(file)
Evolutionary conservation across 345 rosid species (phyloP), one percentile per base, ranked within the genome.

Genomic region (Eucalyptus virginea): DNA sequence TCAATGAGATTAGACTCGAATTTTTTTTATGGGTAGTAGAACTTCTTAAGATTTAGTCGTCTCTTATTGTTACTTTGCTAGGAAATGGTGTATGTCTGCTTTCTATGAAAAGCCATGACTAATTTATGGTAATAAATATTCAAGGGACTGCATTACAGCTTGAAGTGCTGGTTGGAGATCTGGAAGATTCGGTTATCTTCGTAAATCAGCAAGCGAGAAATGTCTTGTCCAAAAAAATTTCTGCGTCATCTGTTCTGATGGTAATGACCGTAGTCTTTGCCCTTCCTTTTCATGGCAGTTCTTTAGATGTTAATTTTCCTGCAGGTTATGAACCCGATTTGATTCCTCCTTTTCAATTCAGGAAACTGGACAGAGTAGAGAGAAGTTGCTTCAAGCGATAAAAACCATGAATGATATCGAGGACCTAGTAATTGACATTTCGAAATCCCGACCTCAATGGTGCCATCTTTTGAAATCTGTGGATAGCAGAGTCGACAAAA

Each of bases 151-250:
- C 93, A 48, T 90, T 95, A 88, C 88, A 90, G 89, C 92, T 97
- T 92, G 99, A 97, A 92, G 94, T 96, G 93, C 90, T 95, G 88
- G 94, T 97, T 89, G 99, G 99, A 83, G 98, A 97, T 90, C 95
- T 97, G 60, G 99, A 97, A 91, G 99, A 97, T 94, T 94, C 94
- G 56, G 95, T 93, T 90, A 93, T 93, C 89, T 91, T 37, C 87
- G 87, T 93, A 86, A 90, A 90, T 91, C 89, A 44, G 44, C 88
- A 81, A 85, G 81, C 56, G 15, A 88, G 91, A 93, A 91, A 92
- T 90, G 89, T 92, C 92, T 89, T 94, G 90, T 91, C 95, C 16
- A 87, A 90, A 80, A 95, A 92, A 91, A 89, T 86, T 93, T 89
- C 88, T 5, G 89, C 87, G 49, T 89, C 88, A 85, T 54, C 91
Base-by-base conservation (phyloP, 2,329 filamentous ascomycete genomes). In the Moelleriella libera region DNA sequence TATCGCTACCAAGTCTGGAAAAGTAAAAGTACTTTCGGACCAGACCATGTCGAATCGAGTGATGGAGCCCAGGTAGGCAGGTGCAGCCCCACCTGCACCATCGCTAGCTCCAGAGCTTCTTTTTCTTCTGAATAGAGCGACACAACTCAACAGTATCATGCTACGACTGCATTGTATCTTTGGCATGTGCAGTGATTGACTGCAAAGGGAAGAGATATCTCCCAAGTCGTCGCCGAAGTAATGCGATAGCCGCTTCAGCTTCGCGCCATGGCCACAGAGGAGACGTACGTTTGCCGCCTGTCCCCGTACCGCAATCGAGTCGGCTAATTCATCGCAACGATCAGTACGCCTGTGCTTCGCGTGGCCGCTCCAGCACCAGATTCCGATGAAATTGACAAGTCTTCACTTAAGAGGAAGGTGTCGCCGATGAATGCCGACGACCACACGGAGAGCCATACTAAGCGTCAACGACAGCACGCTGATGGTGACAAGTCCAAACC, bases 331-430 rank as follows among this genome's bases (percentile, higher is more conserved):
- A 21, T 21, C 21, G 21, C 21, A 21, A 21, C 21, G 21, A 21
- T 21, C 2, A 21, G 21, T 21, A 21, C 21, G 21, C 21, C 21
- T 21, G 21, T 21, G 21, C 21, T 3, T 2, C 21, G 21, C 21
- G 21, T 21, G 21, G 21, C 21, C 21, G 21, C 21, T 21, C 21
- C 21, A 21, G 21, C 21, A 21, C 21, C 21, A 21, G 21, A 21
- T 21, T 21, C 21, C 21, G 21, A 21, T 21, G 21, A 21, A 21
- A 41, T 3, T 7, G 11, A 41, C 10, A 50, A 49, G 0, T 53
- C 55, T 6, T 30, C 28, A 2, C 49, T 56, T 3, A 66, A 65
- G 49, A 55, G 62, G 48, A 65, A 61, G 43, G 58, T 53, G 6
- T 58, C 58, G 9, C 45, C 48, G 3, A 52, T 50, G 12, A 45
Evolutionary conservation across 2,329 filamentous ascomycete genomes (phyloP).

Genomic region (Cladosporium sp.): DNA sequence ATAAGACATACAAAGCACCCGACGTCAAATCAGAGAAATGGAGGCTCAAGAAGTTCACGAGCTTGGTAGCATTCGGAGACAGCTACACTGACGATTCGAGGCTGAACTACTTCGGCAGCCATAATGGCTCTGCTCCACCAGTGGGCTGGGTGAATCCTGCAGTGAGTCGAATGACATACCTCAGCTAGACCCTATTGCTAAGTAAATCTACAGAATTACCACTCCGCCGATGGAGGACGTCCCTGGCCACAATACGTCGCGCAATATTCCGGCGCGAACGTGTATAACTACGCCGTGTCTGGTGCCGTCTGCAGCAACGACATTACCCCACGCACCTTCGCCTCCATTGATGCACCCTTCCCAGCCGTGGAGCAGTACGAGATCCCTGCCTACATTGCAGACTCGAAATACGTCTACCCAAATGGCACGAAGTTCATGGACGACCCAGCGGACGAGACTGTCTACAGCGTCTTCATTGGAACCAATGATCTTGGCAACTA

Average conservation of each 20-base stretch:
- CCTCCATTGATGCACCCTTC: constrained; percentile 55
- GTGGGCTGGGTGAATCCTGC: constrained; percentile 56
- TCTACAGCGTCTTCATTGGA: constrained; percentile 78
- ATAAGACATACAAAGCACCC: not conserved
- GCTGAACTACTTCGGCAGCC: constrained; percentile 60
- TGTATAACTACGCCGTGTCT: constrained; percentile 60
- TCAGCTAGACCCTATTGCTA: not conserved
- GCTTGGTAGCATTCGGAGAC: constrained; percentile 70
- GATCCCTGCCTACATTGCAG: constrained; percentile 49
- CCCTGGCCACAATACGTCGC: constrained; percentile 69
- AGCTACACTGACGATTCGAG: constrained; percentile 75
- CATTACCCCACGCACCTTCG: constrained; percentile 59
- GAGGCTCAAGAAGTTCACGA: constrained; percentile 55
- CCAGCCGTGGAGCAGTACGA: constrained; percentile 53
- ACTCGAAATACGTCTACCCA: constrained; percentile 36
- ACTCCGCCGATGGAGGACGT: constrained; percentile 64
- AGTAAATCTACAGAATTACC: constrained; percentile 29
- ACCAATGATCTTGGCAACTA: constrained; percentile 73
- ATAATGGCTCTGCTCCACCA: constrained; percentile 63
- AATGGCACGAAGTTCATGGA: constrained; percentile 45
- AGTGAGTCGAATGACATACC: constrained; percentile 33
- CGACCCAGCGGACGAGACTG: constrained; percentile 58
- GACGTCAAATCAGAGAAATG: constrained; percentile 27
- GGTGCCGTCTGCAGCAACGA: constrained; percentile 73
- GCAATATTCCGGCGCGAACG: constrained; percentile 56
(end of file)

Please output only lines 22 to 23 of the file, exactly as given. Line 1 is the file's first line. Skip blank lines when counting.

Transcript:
- C 55, T 6, T 30, C 28, A 2, C 49, T 56, T 3, A 66, A 65
- G 49, A 55, G 62, G 48, A 65, A 61, G 43, G 58, T 53, G 6